With so many varieties of nuts around, each touted to be the healthiest, which is the best nut to choose for overall health?
It’s a confusing subject, which is why I’ve put together this helpful guide to navigate you through the crazy world of nutritious nuts.
Here are nine of the most popular nuts, their nutritional stats, and their main health benefits. Then we can tackle the question on everyone’s minds – ‘which nuts are best?’
- Brazil Nuts
- Macadamia Nuts
- Which Nuts Are Best?
Table of Contents
America’s most popular nut, almonds clock up around 162 calories per ounce (or 23 kernels) – which is generally considered a serving; along with 14 grams of fat, 3 grams of fiber and 6 grams of protein.
They’re also rich in vitamin E (containing 37% of your recommended daily value) – something the National Institutes of Health says plays an important role in immune function and has distinctive and proven antioxidant activities.
Almonds also pack in a decent dose of magnesium (19% of your recommended daily value – RDV), which is vital for a huge number of bodily processes.
Brazil nuts can improve high blood triglyceride levels, which can be a risk factor for cardiovascular disease.
In one study, it was found that a single serving of Brazil nut can significantly improve the serum lipid profile of healthy volunteers.
While raw cashews are healthy, there is some evidence to show that roasting the nuts (and the thin skin between the nut meat and the shell, called testa) actually produces higher levels of beneficial nutrients.
An ounce, or 21 nuts, packs in 177 calories, 17 grams of fat, 3 grams of fiber and 4 grams of protein, as well as 87% of your RDV of manganese, 24% of copper and 21% of vitamin E.
You’ll notice that hazelnuts pack in a lot of manganese, something which is necessary for normal brain and nerve function, and plays a role in fat and carbohydrate metabolism, calcium absorption, and blood sugar regulation.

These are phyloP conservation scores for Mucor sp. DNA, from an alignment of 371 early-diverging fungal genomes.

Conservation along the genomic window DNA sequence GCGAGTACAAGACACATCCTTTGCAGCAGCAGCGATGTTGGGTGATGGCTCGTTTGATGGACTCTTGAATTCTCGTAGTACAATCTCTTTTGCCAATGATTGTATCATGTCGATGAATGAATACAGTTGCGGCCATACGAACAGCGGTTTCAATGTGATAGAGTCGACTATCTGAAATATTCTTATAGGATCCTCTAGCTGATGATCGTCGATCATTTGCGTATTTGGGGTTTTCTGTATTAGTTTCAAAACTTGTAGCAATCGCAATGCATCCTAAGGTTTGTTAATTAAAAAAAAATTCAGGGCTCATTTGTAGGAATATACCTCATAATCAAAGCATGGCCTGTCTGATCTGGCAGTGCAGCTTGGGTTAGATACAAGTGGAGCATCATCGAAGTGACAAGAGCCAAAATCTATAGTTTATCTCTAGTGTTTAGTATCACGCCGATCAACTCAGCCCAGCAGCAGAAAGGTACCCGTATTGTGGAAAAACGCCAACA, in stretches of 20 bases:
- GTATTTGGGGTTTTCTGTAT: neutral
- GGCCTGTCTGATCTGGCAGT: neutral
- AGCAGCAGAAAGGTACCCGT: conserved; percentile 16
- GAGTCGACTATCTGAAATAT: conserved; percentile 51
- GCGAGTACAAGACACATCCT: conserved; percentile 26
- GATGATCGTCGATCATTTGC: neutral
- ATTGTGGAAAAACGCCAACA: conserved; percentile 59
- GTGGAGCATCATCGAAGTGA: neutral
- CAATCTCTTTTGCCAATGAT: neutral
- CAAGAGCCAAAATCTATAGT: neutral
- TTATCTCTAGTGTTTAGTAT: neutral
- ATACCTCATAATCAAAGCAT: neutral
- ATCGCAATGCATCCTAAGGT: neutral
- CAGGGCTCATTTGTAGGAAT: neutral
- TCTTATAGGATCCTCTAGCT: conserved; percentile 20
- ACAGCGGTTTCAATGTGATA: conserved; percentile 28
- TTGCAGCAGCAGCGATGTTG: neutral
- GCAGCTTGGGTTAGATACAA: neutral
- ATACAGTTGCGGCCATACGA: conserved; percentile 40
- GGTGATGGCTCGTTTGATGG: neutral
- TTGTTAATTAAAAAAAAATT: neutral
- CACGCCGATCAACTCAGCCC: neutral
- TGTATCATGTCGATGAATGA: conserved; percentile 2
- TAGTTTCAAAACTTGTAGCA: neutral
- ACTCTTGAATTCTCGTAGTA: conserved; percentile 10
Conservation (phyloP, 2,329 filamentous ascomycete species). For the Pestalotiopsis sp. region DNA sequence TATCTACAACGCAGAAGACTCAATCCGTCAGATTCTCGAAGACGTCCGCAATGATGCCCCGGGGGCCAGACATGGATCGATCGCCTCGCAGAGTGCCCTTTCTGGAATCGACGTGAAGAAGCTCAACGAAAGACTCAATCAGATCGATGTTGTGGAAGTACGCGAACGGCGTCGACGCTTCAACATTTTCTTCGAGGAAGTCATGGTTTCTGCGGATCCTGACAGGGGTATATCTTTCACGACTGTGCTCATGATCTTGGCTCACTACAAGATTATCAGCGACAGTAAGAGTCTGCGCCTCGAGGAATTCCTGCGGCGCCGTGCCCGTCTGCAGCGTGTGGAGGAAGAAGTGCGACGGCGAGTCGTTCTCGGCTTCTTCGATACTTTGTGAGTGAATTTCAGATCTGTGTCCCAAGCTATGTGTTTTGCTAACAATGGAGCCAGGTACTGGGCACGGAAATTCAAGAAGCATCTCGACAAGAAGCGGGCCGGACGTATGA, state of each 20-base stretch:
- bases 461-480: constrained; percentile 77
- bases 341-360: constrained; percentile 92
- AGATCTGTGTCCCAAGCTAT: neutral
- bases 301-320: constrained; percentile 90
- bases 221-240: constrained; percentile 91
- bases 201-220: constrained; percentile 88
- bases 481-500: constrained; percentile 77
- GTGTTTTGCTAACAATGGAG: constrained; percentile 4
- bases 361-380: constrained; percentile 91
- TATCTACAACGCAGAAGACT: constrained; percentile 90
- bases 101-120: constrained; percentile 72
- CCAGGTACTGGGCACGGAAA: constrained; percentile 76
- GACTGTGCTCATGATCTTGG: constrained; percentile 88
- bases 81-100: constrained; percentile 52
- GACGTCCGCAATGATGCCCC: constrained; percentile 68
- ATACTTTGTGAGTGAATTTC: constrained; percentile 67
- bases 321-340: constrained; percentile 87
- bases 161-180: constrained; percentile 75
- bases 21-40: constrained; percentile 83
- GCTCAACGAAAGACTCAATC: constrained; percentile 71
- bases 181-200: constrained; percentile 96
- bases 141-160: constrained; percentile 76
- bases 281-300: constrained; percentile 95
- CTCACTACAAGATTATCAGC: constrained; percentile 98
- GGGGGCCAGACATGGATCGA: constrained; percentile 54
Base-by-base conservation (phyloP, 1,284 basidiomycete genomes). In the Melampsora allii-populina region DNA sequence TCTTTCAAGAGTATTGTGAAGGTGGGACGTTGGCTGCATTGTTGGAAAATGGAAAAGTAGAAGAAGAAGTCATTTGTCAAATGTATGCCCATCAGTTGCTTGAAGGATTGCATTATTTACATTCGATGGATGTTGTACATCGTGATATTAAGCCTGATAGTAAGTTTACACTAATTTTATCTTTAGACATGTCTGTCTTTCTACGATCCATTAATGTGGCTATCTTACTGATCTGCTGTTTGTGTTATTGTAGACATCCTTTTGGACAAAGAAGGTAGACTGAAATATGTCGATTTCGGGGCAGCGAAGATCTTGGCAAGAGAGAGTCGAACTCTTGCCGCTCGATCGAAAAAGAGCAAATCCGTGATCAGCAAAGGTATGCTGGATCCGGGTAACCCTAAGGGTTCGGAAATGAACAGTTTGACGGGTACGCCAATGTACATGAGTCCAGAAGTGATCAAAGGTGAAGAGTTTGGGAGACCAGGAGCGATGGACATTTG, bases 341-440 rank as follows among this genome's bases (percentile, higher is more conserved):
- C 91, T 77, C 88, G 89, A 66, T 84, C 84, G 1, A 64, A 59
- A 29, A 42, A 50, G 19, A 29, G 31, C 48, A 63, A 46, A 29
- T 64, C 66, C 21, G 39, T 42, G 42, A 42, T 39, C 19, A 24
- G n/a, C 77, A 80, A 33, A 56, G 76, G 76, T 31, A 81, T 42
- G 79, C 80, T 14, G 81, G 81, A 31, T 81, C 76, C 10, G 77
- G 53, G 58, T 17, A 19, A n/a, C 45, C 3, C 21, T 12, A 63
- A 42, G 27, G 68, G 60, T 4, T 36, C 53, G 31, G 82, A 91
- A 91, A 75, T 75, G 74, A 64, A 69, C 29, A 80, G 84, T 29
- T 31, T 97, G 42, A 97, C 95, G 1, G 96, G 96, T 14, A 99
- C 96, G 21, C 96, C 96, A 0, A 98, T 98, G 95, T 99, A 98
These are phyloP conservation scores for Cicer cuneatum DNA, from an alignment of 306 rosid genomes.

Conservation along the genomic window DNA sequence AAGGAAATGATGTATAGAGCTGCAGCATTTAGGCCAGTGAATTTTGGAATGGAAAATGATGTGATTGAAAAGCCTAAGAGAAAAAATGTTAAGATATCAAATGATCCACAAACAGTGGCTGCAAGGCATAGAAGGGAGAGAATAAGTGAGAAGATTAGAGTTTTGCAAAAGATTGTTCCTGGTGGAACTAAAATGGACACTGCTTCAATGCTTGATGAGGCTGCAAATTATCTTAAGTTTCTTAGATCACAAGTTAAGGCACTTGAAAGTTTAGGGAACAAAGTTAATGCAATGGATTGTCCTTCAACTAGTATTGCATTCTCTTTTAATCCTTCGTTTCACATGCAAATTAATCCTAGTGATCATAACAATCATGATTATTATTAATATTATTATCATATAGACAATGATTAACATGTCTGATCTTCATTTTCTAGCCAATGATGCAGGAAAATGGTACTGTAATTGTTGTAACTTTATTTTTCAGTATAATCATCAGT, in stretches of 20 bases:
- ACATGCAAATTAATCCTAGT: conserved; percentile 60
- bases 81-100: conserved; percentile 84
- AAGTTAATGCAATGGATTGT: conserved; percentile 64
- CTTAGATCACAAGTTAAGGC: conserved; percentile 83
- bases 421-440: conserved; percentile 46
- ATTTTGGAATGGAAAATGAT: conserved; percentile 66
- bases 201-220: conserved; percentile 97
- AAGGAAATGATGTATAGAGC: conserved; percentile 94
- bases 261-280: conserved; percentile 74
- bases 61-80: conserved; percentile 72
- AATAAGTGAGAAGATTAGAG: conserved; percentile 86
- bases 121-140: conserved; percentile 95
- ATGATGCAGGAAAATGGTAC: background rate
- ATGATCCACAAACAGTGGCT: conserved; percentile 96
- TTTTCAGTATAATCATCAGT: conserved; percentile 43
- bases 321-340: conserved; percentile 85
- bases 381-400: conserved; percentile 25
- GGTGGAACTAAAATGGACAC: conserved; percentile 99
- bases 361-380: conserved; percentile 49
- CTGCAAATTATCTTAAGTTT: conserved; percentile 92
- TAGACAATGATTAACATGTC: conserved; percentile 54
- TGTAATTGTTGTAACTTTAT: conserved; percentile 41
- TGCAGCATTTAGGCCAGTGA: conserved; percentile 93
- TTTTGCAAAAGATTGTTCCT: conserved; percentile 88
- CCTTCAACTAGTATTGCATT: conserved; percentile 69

Bite-sized and almost buttery flavored, macadamia nuts are another popular choice. Just 10 to 12 kernels (an ounce) can provide you with 203 calories, 21 grams of fat, 2 grams of fiber and 2 grams of protein.
They also give you 50% of your daily dose of manganese and 23% of thiamin – a B vitamin that helps us convert food into fuel and improves the body’s ability to withstand stress.
While macadamia nuts are one of the highest-fat nuts you can eat, most of the fat is the monounsaturated kind (MUFA).
According to the Mayo Clinic, MUFAs can lower your risk of heart disease by improving cholesterol levels and blood vessel function. They may also be beneficial in controlling blood sugar and insulin levels.
That’s higher than the levels found in olive oil, which is repeatedly cited as an excellent source of MUFAs, yet it contains just 55% to 83% monounsaturated fats..
Despite their name, peanuts aren’t technically nuts…they’re legumes! Unlike the other nuts on this list, they grow underground. But since most people consider them to be a nut, I’ve included them here.
An ounce of peanuts (28 nuts) has 164 calories, 14 grams of fat, 2 grams of fiber and 8 grams of protein – making these faux-nuts the most high-protein nut of them all.
You’ll also be getting 29% of your manganese needs and 19% of your niacin needs. Also known as vitamin B3, niacin is important for general good health, including heart and brain health.
A popular nut in desserts, particularly when paired with maple syrup, pecans have a decadent and rich flavor.
An ounce of them (19 halves) will give you 195 calories, 20 grams of fat, 3 grams of fiber and 3 grams of protein along with 64% of your daily manganese needs.
Researchers believe that they could play a role in delaying progression of degenerative neurological diseases like amyotropic lateral sclerosis (ALS), also known as Lou Gehrig’s disease.
An ounce of pistachios (49 nuts) clocks in at 161 calories, 13 grams of fat, 3 grams of fiber and 6 grams of protein. They also boast almost a fifth of your daily allowance of copper, manganese and vitamin B6.
If you’re looking to satisfy your hunger, but watching your weight, pistachios could be a good choice of nut for you.
You get to eat almost 50 nuts for just 161 calories.
One ounce of walnuts (14 halves) contains 183 calories, 18 grams of fat, 2 grams of fiber and 4 grams of protein. You’ll also be getting 48% of your daily requirement of manganese and 22% of copper needs.
Walnuts are also rich in the plant based omega 3 fatty acid ALA, with a quarter cup containing more than your recommended daily value.
Just like general nutrition, when it comes to nuts variety is key – at least according to a 2004 review in the Harvard Medical School Family Health Guide.
The guide concluded that mixed nuts, mainly raw and unsalted, provide the best variety of nutrients and antioxidants to meet all our health needs.